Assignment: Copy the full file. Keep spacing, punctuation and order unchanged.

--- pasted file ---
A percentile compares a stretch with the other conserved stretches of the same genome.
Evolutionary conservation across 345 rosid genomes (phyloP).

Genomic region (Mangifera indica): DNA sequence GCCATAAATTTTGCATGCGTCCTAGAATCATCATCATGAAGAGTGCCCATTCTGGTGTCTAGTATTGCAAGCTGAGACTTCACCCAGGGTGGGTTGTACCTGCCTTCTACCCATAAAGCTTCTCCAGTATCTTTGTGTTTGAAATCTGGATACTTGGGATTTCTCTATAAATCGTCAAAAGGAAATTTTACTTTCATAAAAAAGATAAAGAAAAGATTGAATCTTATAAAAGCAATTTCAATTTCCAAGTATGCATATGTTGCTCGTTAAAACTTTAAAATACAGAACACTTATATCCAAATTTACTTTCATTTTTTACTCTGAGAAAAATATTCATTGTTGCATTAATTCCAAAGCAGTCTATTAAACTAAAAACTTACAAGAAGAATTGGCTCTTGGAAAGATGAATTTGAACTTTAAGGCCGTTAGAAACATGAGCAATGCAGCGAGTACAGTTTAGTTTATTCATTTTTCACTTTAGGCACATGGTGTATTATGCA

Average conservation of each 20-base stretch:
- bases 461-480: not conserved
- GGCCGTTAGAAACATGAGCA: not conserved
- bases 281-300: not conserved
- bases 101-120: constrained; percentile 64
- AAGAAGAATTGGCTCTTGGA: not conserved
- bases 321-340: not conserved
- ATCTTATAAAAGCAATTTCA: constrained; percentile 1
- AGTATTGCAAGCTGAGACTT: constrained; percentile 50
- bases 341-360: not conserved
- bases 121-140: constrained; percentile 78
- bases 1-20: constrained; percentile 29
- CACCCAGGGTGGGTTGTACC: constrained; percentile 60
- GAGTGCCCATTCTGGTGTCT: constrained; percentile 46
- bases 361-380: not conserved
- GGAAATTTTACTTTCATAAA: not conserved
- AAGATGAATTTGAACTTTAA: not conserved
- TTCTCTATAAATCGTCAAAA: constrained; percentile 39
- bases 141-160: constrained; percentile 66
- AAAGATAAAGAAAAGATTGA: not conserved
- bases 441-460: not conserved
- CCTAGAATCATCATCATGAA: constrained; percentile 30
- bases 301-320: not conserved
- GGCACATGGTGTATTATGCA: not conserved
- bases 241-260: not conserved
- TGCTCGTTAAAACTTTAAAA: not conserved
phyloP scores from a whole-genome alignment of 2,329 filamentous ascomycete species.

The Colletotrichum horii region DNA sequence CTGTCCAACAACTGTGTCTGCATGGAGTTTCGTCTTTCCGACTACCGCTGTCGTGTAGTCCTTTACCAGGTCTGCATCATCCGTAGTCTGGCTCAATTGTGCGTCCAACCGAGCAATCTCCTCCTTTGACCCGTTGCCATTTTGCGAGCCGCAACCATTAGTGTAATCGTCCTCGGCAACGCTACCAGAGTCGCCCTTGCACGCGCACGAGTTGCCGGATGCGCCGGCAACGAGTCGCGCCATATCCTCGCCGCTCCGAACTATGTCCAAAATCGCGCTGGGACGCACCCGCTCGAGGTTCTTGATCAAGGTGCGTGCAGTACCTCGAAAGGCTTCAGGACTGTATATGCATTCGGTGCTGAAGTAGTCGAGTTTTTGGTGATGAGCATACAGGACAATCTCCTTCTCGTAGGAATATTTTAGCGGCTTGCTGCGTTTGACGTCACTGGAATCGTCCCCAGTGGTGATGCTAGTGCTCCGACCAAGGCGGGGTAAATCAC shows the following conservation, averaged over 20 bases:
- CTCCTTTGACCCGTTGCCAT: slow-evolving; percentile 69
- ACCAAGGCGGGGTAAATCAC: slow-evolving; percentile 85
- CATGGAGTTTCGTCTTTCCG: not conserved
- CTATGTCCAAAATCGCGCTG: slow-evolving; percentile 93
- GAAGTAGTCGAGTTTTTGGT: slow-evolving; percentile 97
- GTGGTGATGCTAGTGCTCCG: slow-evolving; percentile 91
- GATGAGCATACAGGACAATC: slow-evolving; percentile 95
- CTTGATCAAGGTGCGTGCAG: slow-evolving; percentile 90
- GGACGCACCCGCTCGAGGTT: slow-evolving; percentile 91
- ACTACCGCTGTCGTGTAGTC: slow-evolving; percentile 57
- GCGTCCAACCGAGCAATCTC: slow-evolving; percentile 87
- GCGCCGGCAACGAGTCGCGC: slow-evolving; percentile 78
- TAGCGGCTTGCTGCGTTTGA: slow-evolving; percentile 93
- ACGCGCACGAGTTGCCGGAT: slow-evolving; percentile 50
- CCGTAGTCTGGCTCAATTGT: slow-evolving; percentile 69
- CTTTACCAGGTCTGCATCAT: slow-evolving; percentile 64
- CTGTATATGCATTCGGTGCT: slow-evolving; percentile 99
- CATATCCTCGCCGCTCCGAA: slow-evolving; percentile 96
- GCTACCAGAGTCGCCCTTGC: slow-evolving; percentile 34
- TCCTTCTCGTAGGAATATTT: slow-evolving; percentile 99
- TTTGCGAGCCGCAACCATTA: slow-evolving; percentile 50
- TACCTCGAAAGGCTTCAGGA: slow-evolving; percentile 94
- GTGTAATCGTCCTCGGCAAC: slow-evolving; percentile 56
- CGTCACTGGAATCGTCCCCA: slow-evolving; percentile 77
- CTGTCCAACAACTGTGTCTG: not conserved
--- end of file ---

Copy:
A percentile compares a stretch with the other conserved stretches of the same genome.
Evolutionary conservation across 345 rosid genomes (phyloP).

Genomic region (Mangifera indica): DNA sequence GCCATAAATTTTGCATGCGTCCTAGAATCATCATCATGAAGAGTGCCCATTCTGGTGTCTAGTATTGCAAGCTGAGACTTCACCCAGGGTGGGTTGTACCTGCCTTCTACCCATAAAGCTTCTCCAGTATCTTTGTGTTTGAAATCTGGATACTTGGGATTTCTCTATAAATCGTCAAAAGGAAATTTTACTTTCATAAAAAAGATAAAGAAAAGATTGAATCTTATAAAAGCAATTTCAATTTCCAAGTATGCATATGTTGCTCGTTAAAACTTTAAAATACAGAACACTTATATCCAAATTTACTTTCATTTTTTACTCTGAGAAAAATATTCATTGTTGCATTAATTCCAAAGCAGTCTATTAAACTAAAAACTTACAAGAAGAATTGGCTCTTGGAAAGATGAATTTGAACTTTAAGGCCGTTAGAAACATGAGCAATGCAGCGAGTACAGTTTAGTTTATTCATTTTTCACTTTAGGCACATGGTGTATTATGCA

Average conservation of each 20-base stretch:
- bases 461-480: not conserved
- GGCCGTTAGAAACATGAGCA: not conserved
- bases 281-300: not conserved
- bases 101-120: constrained; percentile 64
- AAGAAGAATTGGCTCTTGGA: not conserved
- bases 321-340: not conserved
- ATCTTATAAAAGCAATTTCA: constrained; percentile 1
- AGTATTGCAAGCTGAGACTT: constrained; percentile 50
- bases 341-360: not conserved
- bases 121-140: constrained; percentile 78
- bases 1-20: constrained; percentile 29
- CACCCAGGGTGGGTTGTACC: constrained; percentile 60
- GAGTGCCCATTCTGGTGTCT: constrained; percentile 46
- bases 361-380: not conserved
- GGAAATTTTACTTTCATAAA: not conserved
- AAGATGAATTTGAACTTTAA: not conserved
- TTCTCTATAAATCGTCAAAA: constrained; percentile 39
- bases 141-160: constrained; percentile 66
- AAAGATAAAGAAAAGATTGA: not conserved
- bases 441-460: not conserved
- CCTAGAATCATCATCATGAA: constrained; percentile 30
- bases 301-320: not conserved
- GGCACATGGTGTATTATGCA: not conserved
- bases 241-260: not conserved
- TGCTCGTTAAAACTTTAAAA: not conserved
phyloP scores from a whole-genome alignment of 2,329 filamentous ascomycete species.

The Colletotrichum horii region DNA sequence CTGTCCAACAACTGTGTCTGCATGGAGTTTCGTCTTTCCGACTACCGCTGTCGTGTAGTCCTTTACCAGGTCTGCATCATCCGTAGTCTGGCTCAATTGTGCGTCCAACCGAGCAATCTCCTCCTTTGACCCGTTGCCATTTTGCGAGCCGCAACCATTAGTGTAATCGTCCTCGGCAACGCTACCAGAGTCGCCCTTGCACGCGCACGAGTTGCCGGATGCGCCGGCAACGAGTCGCGCCATATCCTCGCCGCTCCGAACTATGTCCAAAATCGCGCTGGGACGCACCCGCTCGAGGTTCTTGATCAAGGTGCGTGCAGTACCTCGAAAGGCTTCAGGACTGTATATGCATTCGGTGCTGAAGTAGTCGAGTTTTTGGTGATGAGCATACAGGACAATCTCCTTCTCGTAGGAATATTTTAGCGGCTTGCTGCGTTTGACGTCACTGGAATCGTCCCCAGTGGTGATGCTAGTGCTCCGACCAAGGCGGGGTAAATCAC shows the following conservation, averaged over 20 bases:
- CTCCTTTGACCCGTTGCCAT: slow-evolving; percentile 69
- ACCAAGGCGGGGTAAATCAC: slow-evolving; percentile 85
- CATGGAGTTTCGTCTTTCCG: not conserved
- CTATGTCCAAAATCGCGCTG: slow-evolving; percentile 93
- GAAGTAGTCGAGTTTTTGGT: slow-evolving; percentile 97
- GTGGTGATGCTAGTGCTCCG: slow-evolving; percentile 91
- GATGAGCATACAGGACAATC: slow-evolving; percentile 95
- CTTGATCAAGGTGCGTGCAG: slow-evolving; percentile 90
- GGACGCACCCGCTCGAGGTT: slow-evolving; percentile 91
- ACTACCGCTGTCGTGTAGTC: slow-evolving; percentile 57
- GCGTCCAACCGAGCAATCTC: slow-evolving; percentile 87
- GCGCCGGCAACGAGTCGCGC: slow-evolving; percentile 78
- TAGCGGCTTGCTGCGTTTGA: slow-evolving; percentile 93
- ACGCGCACGAGTTGCCGGAT: slow-evolving; percentile 50
- CCGTAGTCTGGCTCAATTGT: slow-evolving; percentile 69
- CTTTACCAGGTCTGCATCAT: slow-evolving; percentile 64
- CTGTATATGCATTCGGTGCT: slow-evolving; percentile 99
- CATATCCTCGCCGCTCCGAA: slow-evolving; percentile 96
- GCTACCAGAGTCGCCCTTGC: slow-evolving; percentile 34
- TCCTTCTCGTAGGAATATTT: slow-evolving; percentile 99
- TTTGCGAGCCGCAACCATTA: slow-evolving; percentile 50
- TACCTCGAAAGGCTTCAGGA: slow-evolving; percentile 94
- GTGTAATCGTCCTCGGCAAC: slow-evolving; percentile 56
- CGTCACTGGAATCGTCCCCA: slow-evolving; percentile 77
- CTGTCCAACAACTGTGTCTG: not conserved